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Hello:

We have a capture we are using to troubleshoot an application issue. our application establishes TCP sockets between medical devices and a custom gateway applicaiton on a specific server-side TCP port and IP address.

What i'm looking for help on is this:

How can I use wireshark or additional tool to build a query for the number of established socketed connections contained in the capture?

In other words, after the three way handshake completes, and a socket is established between device and gateway, i'd like to be able to tally them. Ideally, i'd like to be able to pull out the time stamp for each socketed connection that is successfully established.

So for example, if 1000 3-way handshakes complete and a socket is established between devices and Gateway, i'd like to be able to end up with a list of each successful connection and it's timestamp.

From there, I can use excel or Access to graph it out over time.

our custom server side application has no means of reporting on successfully established sockets over time. We are trying to evaluate how the application serves under different medical device loads in order to measure socket performance under different loads.

Being able to use a wireshark capture to break down the data would be very helpful to graph performance over time.

I'm also hoping what ever technique that is suggested here to obtain the data i'm looking for out of the wireshark capture for the number of successfully established socketed connections may also lead me to use a similar mechanism to track the # of forced resets, and maybe the number of normal socket closes.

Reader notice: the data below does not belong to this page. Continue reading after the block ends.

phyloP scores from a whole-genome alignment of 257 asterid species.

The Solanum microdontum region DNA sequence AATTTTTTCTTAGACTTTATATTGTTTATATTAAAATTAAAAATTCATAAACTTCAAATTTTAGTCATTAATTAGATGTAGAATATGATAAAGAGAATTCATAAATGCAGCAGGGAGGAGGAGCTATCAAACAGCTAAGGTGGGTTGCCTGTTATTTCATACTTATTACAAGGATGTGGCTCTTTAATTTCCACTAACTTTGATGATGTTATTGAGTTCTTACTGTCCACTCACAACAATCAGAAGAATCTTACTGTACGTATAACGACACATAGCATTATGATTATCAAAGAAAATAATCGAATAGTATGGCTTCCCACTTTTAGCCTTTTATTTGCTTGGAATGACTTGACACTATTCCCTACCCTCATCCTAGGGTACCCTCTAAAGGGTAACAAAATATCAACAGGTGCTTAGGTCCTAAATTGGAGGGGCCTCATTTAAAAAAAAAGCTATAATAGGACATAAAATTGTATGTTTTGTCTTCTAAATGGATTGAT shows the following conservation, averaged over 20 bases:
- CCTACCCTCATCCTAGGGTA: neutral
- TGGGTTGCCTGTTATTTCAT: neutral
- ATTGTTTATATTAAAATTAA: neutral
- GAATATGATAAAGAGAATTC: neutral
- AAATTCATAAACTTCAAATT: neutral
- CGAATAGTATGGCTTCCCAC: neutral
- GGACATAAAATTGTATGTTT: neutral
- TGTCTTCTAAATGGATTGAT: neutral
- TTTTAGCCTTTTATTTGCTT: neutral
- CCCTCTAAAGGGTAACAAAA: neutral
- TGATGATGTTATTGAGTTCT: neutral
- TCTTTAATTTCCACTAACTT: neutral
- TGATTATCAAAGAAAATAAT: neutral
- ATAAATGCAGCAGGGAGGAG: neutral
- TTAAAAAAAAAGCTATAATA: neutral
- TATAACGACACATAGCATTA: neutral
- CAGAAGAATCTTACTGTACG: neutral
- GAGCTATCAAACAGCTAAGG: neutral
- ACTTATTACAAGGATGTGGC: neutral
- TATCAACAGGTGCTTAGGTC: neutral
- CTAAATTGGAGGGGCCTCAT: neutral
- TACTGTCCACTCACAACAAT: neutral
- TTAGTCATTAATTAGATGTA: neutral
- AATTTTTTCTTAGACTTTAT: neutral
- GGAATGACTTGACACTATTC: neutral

but for now, i'd love to be able to pull the time stamp, ip address of the source medical device, per row, that represents a successful establishment of a socket from a wireshark capture.

thank you.

asked 16 Mar '11, 12:10

bubbawny69's gravatar image

bubbawny69
1333
accept rate: 0%


You can use tshark to achieve these kind of statistics:

$tshark -r tmp.cap -R "tcp.flags==16 && tcp.seq==1 && tcp.ack==1 && tcp.len==0" -T fields -e ip.src | sort -n | uniq -c
   1 192.168.1.20
  23 192.168.1.242
   1 192.168.1.4
   2 192.168.2.103
$

The display filter I used filters packets that have only the ACK flag set and SEQ and ACK both 1 and a segment length of 0 (which will be true for the ACK in the 3-way-handshake). This only works when you are using relative sequence numbers.

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answered 16 Mar '11, 14:59

SYN-bit's gravatar image

SYN-bit ♦♦
17.1k957245
accept rate: 20%

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question asked: 16 Mar '11, 12:10

question was seen: 6,334 times

last updated: 16 Mar '11, 14:59

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